By Will Hogan
A worrying trend is arising in Australia’s drinking culture with the increasing popularity of alcopops disguised in soft drink packaging. The beverage ‘Little Fat Lamb’ which comes in both ginger beer and apple cider flavour is fast becoming the new drink of choice amongst the youth of today due to its high alcohol percentage and low cost.
The beverage which is only sold in selected independent liquor stores contains 8% alcohol or 7.9 standard drinks and comes in a 1.25l plastic bottle. A Little Fat Lamb costs between $8 and $10 and is becoming a sort after product amongst young people aged 18-30 due to the high alcohol content and low potency taste.
Consumer of the beverage Angus Nicholson, 20, says the ‘ginger bubbly’ flavour tastes and looks almost identically to soft drink.
“You can’t really taste the difference between this and regular ginger beer.”
“The popularity of the drink has risen so much, it has been tough to find it in some stores.”
Foundation for Alcohol Research and Education (FARE) Chief Executive Michael Thorn believes Little Fat Lamb should be off the shelves however due to the self-regulated alcohol advertising codes, manufacturers can do as they please.
“The alcohol industry has had plenty of time to get its house in order, but time and time again, the alcohol industry demonstrates that it is simply not capable or willing to enforce a stringent advertising and marketing code.”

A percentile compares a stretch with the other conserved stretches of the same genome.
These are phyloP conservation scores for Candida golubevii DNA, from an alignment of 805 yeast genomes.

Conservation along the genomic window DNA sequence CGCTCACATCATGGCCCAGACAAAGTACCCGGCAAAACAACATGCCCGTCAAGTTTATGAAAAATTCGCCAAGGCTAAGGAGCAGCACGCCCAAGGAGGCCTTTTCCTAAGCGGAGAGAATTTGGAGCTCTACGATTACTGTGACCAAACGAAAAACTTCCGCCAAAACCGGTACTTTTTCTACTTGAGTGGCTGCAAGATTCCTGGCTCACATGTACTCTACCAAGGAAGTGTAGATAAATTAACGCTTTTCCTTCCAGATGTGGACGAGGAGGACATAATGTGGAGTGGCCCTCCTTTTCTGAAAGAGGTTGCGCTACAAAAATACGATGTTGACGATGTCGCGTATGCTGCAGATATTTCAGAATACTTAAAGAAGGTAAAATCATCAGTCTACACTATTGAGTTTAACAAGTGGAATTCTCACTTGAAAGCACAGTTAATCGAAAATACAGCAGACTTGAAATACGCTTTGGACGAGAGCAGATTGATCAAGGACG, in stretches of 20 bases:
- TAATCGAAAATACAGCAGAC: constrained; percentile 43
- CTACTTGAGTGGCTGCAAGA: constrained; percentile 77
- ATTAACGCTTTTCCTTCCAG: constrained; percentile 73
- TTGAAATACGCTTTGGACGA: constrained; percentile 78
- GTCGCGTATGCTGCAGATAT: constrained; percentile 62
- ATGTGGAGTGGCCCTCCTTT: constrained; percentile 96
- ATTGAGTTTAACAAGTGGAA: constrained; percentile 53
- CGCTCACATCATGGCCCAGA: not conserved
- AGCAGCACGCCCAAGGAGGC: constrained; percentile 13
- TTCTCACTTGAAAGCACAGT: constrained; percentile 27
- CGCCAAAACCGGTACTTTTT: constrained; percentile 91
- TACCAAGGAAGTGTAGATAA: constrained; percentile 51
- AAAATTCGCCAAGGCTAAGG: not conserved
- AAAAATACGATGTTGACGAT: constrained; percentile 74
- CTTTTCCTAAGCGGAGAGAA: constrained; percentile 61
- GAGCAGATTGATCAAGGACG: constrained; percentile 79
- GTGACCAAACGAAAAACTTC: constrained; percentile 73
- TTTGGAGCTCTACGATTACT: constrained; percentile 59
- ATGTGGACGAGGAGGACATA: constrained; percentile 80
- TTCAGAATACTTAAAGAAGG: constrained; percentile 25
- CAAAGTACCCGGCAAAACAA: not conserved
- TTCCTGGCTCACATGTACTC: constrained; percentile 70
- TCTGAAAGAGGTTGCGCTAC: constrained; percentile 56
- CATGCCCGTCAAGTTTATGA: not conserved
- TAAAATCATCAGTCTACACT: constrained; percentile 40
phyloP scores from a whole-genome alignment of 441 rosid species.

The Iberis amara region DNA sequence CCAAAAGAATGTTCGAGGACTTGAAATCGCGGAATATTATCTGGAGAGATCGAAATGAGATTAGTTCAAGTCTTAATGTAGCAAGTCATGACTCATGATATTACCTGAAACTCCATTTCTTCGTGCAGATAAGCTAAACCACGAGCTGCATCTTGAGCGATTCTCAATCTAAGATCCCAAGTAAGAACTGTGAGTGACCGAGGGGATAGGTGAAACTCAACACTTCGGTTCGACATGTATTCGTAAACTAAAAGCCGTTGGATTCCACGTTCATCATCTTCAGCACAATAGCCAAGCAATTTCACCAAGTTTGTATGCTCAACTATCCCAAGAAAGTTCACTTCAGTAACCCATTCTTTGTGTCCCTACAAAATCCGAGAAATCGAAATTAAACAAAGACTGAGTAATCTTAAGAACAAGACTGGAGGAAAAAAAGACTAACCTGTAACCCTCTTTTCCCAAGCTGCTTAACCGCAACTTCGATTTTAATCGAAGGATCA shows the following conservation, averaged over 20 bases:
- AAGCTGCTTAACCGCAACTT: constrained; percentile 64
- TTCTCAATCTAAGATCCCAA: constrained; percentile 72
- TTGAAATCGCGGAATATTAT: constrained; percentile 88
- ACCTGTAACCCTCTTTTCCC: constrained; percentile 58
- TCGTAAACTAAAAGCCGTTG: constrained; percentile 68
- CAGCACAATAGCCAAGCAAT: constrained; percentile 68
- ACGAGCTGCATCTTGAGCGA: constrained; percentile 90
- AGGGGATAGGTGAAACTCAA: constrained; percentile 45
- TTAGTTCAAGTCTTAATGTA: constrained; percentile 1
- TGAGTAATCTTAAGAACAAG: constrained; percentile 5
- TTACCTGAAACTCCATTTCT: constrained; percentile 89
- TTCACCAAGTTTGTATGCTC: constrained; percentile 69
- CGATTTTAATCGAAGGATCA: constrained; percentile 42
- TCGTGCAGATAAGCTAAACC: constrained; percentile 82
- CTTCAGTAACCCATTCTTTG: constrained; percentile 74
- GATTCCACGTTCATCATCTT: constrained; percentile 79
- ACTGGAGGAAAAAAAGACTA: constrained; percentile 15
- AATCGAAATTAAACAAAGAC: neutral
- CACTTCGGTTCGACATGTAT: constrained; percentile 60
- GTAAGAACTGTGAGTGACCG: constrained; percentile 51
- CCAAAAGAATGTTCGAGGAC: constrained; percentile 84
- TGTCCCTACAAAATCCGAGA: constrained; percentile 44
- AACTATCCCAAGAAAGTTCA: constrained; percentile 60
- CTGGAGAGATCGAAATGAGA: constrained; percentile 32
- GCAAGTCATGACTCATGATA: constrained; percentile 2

Concerned parent Julie Field believes more should be done to curb the rising popularity of the beverage.
“I really believe there should be changes to alcohol advertising, the product is directly marketing to young children and nothing can be done about it.”
“There is all this talk of a tax on cask wine, I think this sort of product should be made more expensive too.”
Little Fat Lamb, which is manufactured by Fluid Beverages Pty Ltd were unavailable for comment on the packaging and recent sales of the product however have already changed their packaging once before due to a complaint in April, 2014.
A complaint through the Alcohol Advertising Review Board determined the original packaging of the Hard Cider flavour (pictured above) was likened too much to soft drink and that the cartoon labels of a lamb could spell confusion amongst young children. The decision resulted in Fluid Beverages altering it’s cartoon labelling but were allowed to keep the 1.25l plastic packaging even with the raised concerns from the panel.